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Art at Watson Presents Poverty and the Quest for Life – A Conversation between Mediums

Monday, April 6 –
Friday, May 29, 2015

Weekdays, 8:30 a.m.-5 p.m.

Watson Institute, North Common Room, 2nd Floor

An exhibit of works by prominent contemporary artists invited by Bhrigupati Singh to respond to his book, Poverty and the Quest for Life: Spiritual and Material Striving in Rural India.

Poverty and the Quest for Life – A Conversation between Mediums

An adda is a space of conversation. Sometimes, if there are one or two or more who dare, an adda can turn into a séance, a conversation between mediums. Between mediums may be as tough or productive, as it is to converse between disciplines. Some mediums work with images and their work is called art. Rather than thinking of text or image, academia or art as necessarily having a greater claim on thought, let’s for a moment consider these as distinct but related ways of transcribing movements of spirit and matter.

With such movements in mind, in January 2015, I invited ten contemporary artists to respond to my book from within their own archive of thought and work. Or more than inviting them, I provoked them with the following passage from the book’s prologue:

For those who will receive it, this book contains the offerings I brought back from my spirit-prompted travels. I returned above all with an ethnographic imperative: my indebtedness to life as I experienced it in Shahabad. I wanted to paint a picture of that life. How modest or exalted is such an ambition? In loftier moments, I desired to paint a larger and more colorful picture than what I once saw on the ceiling of the Sistine Chapel. The world I encountered, the gods and grains and ghosts and humans that populate the pages ahead, demanded no less. An anthropologist may strive for expressive knowledge, not as a subject mastering an object, but rather as a form of devotion to this world.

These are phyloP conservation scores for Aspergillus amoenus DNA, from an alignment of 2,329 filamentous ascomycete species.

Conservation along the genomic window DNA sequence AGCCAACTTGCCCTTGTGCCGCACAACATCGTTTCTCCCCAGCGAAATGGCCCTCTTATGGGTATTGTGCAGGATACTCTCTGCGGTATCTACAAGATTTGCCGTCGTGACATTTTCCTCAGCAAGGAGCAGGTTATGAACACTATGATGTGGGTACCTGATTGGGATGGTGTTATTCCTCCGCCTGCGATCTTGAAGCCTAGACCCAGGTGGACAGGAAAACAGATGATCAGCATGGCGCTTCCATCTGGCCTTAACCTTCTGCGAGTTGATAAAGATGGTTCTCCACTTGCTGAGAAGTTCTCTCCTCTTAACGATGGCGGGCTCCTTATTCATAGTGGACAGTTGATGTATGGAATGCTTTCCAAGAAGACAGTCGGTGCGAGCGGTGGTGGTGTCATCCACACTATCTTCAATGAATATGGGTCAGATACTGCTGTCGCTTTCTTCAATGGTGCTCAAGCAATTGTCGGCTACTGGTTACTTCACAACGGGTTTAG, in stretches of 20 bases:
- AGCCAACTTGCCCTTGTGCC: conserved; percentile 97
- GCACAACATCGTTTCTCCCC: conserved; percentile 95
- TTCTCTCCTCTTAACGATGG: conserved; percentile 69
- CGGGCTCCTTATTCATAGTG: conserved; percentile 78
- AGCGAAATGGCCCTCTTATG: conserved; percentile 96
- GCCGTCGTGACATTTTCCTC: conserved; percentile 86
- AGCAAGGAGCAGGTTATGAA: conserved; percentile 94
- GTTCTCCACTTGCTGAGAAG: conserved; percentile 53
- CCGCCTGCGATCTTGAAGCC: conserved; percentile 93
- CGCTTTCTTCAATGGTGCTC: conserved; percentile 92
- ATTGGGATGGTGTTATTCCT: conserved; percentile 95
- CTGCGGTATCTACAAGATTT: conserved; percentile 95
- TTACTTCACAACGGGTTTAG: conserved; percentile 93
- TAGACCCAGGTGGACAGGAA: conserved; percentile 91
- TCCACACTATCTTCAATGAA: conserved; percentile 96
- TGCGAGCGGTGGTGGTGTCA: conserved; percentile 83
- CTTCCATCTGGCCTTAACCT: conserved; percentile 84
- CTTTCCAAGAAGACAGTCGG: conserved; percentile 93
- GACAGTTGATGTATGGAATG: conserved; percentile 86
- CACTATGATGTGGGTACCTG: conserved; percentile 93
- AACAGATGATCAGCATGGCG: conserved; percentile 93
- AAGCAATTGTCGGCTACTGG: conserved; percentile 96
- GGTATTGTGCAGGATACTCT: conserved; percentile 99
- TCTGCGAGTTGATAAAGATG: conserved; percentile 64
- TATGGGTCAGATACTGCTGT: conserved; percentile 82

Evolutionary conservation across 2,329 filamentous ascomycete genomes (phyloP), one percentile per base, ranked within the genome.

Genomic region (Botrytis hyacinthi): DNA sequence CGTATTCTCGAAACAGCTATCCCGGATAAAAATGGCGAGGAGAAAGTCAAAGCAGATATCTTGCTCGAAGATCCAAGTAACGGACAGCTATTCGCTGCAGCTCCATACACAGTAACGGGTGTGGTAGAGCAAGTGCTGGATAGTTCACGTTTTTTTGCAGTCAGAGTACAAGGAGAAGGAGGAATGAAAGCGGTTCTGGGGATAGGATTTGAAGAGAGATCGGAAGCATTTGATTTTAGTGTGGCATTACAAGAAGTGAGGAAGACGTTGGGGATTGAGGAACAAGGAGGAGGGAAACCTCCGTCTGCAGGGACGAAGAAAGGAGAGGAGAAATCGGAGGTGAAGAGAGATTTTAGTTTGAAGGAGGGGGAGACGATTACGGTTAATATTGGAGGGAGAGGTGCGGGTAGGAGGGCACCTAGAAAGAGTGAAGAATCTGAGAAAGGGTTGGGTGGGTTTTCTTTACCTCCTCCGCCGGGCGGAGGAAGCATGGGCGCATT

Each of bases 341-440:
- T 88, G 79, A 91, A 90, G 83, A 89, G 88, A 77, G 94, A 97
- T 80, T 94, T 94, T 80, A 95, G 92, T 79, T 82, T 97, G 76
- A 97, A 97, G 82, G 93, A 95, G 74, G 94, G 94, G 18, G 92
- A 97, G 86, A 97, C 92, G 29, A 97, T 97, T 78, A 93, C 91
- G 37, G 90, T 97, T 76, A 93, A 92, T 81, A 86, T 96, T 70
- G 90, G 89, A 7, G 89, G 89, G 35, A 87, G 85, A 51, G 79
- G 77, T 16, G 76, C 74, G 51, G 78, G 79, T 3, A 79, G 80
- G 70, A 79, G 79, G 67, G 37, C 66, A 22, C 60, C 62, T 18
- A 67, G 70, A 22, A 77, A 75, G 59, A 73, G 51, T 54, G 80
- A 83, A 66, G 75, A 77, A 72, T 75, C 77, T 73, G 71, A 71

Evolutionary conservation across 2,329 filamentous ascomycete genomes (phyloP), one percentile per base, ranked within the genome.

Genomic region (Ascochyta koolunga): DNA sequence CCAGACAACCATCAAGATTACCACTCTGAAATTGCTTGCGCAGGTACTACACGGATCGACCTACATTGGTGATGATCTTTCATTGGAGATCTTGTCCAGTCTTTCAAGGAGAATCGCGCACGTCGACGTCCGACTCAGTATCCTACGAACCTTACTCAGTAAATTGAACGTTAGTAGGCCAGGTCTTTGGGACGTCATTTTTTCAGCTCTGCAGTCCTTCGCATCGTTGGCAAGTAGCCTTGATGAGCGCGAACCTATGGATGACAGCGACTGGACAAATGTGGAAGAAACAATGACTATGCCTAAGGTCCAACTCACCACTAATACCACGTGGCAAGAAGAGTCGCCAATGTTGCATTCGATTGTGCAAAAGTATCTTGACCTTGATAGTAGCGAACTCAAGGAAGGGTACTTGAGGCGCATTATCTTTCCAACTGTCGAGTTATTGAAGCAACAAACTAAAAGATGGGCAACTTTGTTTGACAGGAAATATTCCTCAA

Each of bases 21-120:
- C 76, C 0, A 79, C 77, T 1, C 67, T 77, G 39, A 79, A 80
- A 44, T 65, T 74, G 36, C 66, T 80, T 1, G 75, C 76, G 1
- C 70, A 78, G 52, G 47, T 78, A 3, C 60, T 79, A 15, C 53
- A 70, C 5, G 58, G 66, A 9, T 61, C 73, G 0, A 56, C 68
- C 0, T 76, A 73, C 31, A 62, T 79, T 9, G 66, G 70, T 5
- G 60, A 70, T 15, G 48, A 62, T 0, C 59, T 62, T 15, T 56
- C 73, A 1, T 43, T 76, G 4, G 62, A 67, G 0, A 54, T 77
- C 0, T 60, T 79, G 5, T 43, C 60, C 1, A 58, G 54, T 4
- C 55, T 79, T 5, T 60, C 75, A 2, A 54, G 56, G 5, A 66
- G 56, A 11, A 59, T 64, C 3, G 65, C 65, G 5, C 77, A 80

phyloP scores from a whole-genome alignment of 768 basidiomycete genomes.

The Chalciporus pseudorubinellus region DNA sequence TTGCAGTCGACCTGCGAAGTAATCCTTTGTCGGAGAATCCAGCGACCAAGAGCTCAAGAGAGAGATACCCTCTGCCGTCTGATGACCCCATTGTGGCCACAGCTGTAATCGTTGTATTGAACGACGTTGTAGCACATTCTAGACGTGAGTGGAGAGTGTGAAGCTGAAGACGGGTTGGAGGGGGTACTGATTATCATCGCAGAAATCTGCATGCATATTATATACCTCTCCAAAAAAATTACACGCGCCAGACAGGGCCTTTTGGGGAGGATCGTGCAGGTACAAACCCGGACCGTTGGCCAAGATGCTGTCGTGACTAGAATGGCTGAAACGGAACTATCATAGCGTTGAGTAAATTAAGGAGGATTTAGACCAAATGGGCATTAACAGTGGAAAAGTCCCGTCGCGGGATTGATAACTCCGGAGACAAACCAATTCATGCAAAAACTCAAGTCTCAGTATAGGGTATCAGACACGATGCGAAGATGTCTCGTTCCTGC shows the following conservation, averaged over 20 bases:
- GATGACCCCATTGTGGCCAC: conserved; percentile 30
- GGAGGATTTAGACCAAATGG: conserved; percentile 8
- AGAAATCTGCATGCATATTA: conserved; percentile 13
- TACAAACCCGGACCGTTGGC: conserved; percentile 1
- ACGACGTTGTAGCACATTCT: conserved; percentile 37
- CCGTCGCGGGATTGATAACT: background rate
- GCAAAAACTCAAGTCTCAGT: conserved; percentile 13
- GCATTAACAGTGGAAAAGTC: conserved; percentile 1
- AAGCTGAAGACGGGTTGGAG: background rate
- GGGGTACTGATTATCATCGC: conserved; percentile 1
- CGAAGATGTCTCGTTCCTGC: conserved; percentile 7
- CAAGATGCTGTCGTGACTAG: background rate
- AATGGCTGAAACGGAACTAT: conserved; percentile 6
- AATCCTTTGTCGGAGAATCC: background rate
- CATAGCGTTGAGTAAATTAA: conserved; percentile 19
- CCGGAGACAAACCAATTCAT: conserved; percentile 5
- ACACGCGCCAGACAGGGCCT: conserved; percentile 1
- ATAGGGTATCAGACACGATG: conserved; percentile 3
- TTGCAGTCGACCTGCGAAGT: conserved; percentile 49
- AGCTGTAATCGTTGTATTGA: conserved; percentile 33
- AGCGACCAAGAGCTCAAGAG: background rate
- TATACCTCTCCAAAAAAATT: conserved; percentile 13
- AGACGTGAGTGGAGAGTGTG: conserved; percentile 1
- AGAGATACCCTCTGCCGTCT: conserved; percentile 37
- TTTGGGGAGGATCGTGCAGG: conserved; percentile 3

I could tell you each individual artist’s biography and give you evidence of their world renown but Google will do that better. For me, these are continuations of conversations with friends, some that have been going on for the last two or three years, others began in 2000 when I worked for Sarai-CSDS (Delhi) that was founded on an ethos of such conversations.

I won’t, I can’t, explain the images, but I can suggest ways in which they respond to my text, which may act as signposts, I hope, to increase the pleasure with which they are viewed. Some images respond to particular concepts in the book: life force, thresholds, waxing and waning life; some respond to specific people in the book such as Kalli; others traverse both concepts and events that occur in the book – the drastic depletion of forests, shifts in ritual practice, the potentiality besides the actuality of violence; some images recalibrate our picture of the urban; while others tease but also celebrate the picture of knowledge that this book pursues. I won’t say which is which.

-Bhrigupati Singh

More Information

Art at Watson
Saxena Center for Contemporary South Asia

The show comprises the following works:

Museum of Chance, Dayanita Singh

Drafting CorrectionsRaqs Media Collective

Pure (I)Subodh Gupta

Warrior with cloak and shieldBharti Kher

Those Furry Things, Sarnath Bannerjee

Systema Naturae – IMartand Khosla

UntitledIram Ghufran

Pairi­daêza “paradise,” Priyanka Dasgupta

GuruPrarthna Singh

The Roadside ShrineParismita Singh

Ever Lasting Day, Astha Butail